A/N. This was originally supposed to be a One Piece Fem!Luffy fanfic where Luffy's Devil Fruit was based loosely off of the ghost type pokemon Banette. But the idea didn't quite settle like the others, so after some heavy thinking, I wound up getting absolutely no ideas! So I just desided whatever and went on a bout of insanity. Gotta love it when any and all inspiration abandons you. This is a one shot.
Summary: A World Noble recounts a time when everything she believed to be true was put into question for her and an answer was finally given for the one thing that always left her wondering.
What does it mean to be truly free?
I have no idea where this idea came from. This does have Fem!Luffy, but it may not be clearly stated is all.
Disclaimer: I do not own One Piece!
What does it mean to be truly free?
My name is Anya.
I am the daughter of a Tenryubiito. A descendent of the 20 kings that created the World Government.
I always thought I understood everything, that I couldn't be wrong. After all, how can a World Noble, the most important person in the world, be wrong?
I always thought I understood what true freedom meant. Until a certain day that crossed my life, that wound up changing everything I thought was true.
It was 33 years ago, I was 5 then. Pirates were everywhere, and believed to be some of the funnest things to mess with. They got away with whatever they pleased, but when turned into a slave, all that pride went down the drain.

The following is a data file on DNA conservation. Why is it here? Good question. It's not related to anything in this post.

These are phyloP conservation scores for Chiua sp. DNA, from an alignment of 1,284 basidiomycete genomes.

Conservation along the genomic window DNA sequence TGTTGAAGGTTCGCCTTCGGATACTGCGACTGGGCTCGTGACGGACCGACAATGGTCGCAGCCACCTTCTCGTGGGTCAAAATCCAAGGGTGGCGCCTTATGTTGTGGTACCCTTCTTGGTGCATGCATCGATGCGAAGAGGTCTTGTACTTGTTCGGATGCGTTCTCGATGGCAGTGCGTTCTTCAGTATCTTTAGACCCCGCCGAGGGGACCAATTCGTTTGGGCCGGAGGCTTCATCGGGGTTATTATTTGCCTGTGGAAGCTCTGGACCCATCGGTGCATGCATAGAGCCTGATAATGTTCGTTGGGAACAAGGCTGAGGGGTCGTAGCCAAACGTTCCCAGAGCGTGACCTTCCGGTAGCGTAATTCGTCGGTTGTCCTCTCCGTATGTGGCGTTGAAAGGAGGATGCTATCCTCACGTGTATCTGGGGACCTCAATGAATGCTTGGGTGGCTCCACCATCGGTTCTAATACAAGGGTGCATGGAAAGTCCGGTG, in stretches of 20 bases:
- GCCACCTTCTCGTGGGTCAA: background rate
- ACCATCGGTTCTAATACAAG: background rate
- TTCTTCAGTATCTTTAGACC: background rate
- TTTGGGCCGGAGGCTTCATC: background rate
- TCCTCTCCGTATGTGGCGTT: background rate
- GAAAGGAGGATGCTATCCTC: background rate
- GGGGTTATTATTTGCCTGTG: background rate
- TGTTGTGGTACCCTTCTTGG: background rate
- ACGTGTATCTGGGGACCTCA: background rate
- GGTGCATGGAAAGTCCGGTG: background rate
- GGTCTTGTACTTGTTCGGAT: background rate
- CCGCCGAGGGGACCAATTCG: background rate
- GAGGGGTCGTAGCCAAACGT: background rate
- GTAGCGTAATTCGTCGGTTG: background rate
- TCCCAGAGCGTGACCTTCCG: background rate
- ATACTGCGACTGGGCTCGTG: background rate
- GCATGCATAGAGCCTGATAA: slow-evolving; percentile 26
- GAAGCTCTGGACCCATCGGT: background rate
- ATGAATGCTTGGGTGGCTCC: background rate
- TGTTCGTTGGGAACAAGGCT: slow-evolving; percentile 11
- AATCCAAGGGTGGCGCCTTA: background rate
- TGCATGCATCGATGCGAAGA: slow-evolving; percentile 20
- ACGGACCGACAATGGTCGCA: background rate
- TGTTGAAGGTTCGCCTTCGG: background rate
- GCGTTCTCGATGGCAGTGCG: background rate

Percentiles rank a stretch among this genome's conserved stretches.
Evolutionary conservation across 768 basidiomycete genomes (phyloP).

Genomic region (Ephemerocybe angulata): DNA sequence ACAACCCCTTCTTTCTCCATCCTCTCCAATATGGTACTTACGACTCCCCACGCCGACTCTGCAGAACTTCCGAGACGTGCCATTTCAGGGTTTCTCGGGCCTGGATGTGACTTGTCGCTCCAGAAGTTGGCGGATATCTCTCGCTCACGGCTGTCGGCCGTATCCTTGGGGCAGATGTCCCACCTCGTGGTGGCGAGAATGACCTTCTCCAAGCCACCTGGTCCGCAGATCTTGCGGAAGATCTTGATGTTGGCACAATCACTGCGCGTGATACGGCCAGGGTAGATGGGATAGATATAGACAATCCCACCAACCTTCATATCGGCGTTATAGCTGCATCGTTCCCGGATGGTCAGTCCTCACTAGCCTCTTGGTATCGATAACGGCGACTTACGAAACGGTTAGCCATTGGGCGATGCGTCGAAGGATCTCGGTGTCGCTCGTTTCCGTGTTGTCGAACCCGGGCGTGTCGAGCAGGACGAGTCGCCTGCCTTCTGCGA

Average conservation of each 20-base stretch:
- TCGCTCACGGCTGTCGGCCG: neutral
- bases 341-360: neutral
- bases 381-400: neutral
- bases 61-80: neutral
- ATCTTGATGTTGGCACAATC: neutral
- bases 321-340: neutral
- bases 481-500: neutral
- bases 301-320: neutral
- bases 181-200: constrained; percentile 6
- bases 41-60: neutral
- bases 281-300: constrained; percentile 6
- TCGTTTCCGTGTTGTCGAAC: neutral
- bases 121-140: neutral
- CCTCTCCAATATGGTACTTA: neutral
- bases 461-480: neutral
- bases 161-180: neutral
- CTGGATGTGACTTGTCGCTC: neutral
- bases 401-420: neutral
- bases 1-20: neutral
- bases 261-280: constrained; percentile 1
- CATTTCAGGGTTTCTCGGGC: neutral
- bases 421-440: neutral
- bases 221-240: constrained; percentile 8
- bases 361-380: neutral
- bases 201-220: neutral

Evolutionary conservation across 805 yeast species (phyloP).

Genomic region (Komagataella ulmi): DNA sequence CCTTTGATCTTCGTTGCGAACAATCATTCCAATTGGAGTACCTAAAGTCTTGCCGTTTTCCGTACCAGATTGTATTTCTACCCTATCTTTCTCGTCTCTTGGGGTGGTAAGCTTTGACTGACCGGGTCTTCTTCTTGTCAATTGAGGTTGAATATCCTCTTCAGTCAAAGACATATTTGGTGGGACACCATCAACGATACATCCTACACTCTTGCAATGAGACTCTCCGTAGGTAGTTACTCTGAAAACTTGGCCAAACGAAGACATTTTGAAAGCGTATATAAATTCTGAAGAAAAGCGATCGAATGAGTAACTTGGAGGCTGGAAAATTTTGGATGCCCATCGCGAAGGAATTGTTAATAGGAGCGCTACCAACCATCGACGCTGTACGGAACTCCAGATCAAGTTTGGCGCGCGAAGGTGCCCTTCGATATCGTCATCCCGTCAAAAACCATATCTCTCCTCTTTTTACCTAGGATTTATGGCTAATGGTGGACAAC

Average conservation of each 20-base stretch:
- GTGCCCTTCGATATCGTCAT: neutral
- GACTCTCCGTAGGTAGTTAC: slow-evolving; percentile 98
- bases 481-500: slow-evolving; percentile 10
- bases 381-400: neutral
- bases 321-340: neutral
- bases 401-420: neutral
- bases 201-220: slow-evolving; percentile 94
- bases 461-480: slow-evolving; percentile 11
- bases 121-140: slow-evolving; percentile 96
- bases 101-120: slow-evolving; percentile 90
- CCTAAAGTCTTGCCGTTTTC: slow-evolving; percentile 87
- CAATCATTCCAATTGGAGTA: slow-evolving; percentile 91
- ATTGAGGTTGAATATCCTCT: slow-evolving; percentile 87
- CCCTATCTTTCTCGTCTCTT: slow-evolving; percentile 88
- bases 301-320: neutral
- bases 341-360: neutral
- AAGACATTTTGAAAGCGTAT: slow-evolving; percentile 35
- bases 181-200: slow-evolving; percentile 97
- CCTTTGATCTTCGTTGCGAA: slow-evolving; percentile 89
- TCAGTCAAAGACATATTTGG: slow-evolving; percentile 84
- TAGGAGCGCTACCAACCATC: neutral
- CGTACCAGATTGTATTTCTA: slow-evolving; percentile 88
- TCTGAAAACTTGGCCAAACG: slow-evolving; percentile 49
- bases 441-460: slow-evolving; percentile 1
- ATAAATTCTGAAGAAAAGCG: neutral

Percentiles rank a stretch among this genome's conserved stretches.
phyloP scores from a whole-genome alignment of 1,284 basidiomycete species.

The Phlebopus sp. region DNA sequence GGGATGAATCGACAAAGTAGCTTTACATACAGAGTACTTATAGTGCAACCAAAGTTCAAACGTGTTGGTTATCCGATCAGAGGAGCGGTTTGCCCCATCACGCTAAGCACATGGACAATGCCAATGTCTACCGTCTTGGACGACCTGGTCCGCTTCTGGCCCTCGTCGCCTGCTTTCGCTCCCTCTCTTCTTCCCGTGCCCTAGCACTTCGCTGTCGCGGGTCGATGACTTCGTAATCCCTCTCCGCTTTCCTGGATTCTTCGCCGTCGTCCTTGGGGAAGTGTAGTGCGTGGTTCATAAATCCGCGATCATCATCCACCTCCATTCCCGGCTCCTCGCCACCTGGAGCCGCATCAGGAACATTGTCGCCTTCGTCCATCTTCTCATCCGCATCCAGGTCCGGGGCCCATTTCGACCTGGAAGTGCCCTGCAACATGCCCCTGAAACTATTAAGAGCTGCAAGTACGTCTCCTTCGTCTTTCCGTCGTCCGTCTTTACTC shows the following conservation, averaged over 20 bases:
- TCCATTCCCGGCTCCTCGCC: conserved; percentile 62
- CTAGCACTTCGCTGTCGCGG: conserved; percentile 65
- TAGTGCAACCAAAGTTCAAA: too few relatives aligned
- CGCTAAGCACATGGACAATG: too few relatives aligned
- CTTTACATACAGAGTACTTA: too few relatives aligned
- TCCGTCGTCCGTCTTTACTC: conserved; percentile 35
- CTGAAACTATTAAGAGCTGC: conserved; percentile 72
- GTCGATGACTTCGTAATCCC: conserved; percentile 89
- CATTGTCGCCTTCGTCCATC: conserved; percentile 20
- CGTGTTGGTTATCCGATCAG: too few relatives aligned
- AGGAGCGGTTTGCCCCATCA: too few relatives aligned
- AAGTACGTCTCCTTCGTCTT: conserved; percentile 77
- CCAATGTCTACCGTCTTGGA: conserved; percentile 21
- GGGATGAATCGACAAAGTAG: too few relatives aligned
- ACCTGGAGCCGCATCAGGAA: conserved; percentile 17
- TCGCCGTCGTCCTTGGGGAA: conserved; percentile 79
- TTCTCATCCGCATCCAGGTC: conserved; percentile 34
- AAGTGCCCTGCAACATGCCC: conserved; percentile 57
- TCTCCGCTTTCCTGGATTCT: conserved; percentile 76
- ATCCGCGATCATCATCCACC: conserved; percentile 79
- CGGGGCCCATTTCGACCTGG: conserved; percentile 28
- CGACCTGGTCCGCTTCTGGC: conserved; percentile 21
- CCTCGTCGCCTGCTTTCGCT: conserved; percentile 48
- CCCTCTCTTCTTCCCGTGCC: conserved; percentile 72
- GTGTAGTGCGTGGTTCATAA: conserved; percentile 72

I had never once taken their, or any other slaves feelings into consideration, and why should I have been inclined to? None of the other, older Tenryubiitos cared. So why should I?
Not until it happened.
I was holding onto my mother's hand, which was so much bigger then mine back then, everything was so much bigger back then.
A slave Father had recently bought for me, to teach me how to handle them in the future, had escaped from our grasp.
I hadn't beenc areful, but I was only five, Father could forgive me for the slip up, as long as it didn't become a habit.
The man thought it might be a bright idea to try and take me hostage, I have no idea if it was just a way to end his life quickly or some last ditch effort at what he considered freedom.
He didn't get far though, an admiral came and rescued me, and before the slave went up in flames thanks to the collar, he gazed at me straight in the eyes, and the look made me shiver.
They looked like they had no freedom, like this was the last bit they had left, and they were taking advantage of it right then and there.
I had to wonder, when in the world did a slave have freedom?When did anybody below our rank have freedom?
So as soon as I got home that day, the quesiton buzzing about annoyingly in my head, I went and looked up the term slave. I had never even known the definition.